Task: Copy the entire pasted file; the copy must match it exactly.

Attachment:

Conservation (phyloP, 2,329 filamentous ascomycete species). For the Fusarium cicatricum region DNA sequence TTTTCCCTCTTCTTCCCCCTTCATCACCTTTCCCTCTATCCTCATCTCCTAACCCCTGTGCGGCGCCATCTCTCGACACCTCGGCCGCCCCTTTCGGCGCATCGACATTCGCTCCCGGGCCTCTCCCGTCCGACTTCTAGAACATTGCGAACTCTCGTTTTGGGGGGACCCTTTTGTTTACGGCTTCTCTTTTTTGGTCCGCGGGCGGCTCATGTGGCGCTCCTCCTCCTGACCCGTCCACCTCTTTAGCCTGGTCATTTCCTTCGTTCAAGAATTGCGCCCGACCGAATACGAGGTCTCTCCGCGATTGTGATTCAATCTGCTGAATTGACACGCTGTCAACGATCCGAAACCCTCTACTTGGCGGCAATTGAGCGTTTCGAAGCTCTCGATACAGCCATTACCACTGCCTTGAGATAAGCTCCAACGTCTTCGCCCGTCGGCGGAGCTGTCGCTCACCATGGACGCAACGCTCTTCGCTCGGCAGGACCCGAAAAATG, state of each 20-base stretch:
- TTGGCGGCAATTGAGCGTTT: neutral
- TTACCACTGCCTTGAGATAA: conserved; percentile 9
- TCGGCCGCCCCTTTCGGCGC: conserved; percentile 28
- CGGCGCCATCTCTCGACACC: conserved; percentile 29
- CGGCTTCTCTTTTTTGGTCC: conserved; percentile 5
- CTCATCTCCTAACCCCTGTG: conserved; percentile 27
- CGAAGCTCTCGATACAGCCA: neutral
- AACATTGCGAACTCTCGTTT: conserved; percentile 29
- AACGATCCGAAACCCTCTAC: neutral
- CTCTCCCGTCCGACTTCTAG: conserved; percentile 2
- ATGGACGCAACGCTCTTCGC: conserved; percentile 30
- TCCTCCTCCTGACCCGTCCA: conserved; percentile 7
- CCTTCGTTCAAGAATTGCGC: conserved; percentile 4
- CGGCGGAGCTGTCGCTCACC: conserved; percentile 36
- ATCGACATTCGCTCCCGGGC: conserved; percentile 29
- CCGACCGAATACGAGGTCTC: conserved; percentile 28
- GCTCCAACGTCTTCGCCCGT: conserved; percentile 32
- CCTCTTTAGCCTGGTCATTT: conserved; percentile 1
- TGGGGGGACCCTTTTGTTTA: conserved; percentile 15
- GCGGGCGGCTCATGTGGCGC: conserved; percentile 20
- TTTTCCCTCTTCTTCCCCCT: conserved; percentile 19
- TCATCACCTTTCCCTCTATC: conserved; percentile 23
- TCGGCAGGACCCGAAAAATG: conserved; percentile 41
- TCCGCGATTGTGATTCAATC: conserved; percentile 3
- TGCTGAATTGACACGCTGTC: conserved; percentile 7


Conservation (phyloP, 2,329 filamentous ascomycete species). For the Fusarium cicatricum region DNA sequence TTTTCCCTCTTCTTCCCCCTTCATCACCTTTCCCTCTATCCTCATCTCCTAACCCCTGTGCGGCGCCATCTCTCGACACCTCGGCCGCCCCTTTCGGCGCATCGACATTCGCTCCCGGGCCTCTCCCGTCCGACTTCTAGAACATTGCGAACTCTCGTTTTGGGGGGACCCTTTTGTTTACGGCTTCTCTTTTTTGGTCCGCGGGCGGCTCATGTGGCGCTCCTCCTCCTGACCCGTCCACCTCTTTAGCCTGGTCATTTCCTTCGTTCAAGAATTGCGCCCGACCGAATACGAGGTCTCTCCGCGATTGTGATTCAATCTGCTGAATTGACACGCTGTCAACGATCCGAAACCCTCTACTTGGCGGCAATTGAGCGTTTCGAAGCTCTCGATACAGCCATTACCACTGCCTTGAGATAAGCTCCAACGTCTTCGCCCGTCGGCGGAGCTGTCGCTCACCATGGACGCAACGCTCTTCGCTCGGCAGGACCCGAAAAATG, state of each 20-base stretch:
- TTGGCGGCAATTGAGCGTTT: neutral
- TTACCACTGCCTTGAGATAA: conserved; percentile 9
- TCGGCCGCCCCTTTCGGCGC: conserved; percentile 28
- CGGCGCCATCTCTCGACACC: conserved; percentile 29
- CGGCTTCTCTTTTTTGGTCC: conserved; percentile 5
- CTCATCTCCTAACCCCTGTG: conserved; percentile 27
- CGAAGCTCTCGATACAGCCA: neutral
- AACATTGCGAACTCTCGTTT: conserved; percentile 29
- AACGATCCGAAACCCTCTAC: neutral
- CTCTCCCGTCCGACTTCTAG: conserved; percentile 2
- ATGGACGCAACGCTCTTCGC: conserved; percentile 30
- TCCTCCTCCTGACCCGTCCA: conserved; percentile 7
- CCTTCGTTCAAGAATTGCGC: conserved; percentile 4
- CGGCGGAGCTGTCGCTCACC: conserved; percentile 36
- ATCGACATTCGCTCCCGGGC: conserved; percentile 29
- CCGACCGAATACGAGGTCTC: conserved; percentile 28
- GCTCCAACGTCTTCGCCCGT: conserved; percentile 32
- CCTCTTTAGCCTGGTCATTT: conserved; percentile 1
- TGGGGGGACCCTTTTGTTTA: conserved; percentile 15
- GCGGGCGGCTCATGTGGCGC: conserved; percentile 20
- TTTTCCCTCTTCTTCCCCCT: conserved; percentile 19
- TCATCACCTTTCCCTCTATC: conserved; percentile 23
- TCGGCAGGACCCGAAAAATG: conserved; percentile 41
- TCCGCGATTGTGATTCAATC: conserved; percentile 3
- TGCTGAATTGACACGCTGTC: conserved; percentile 7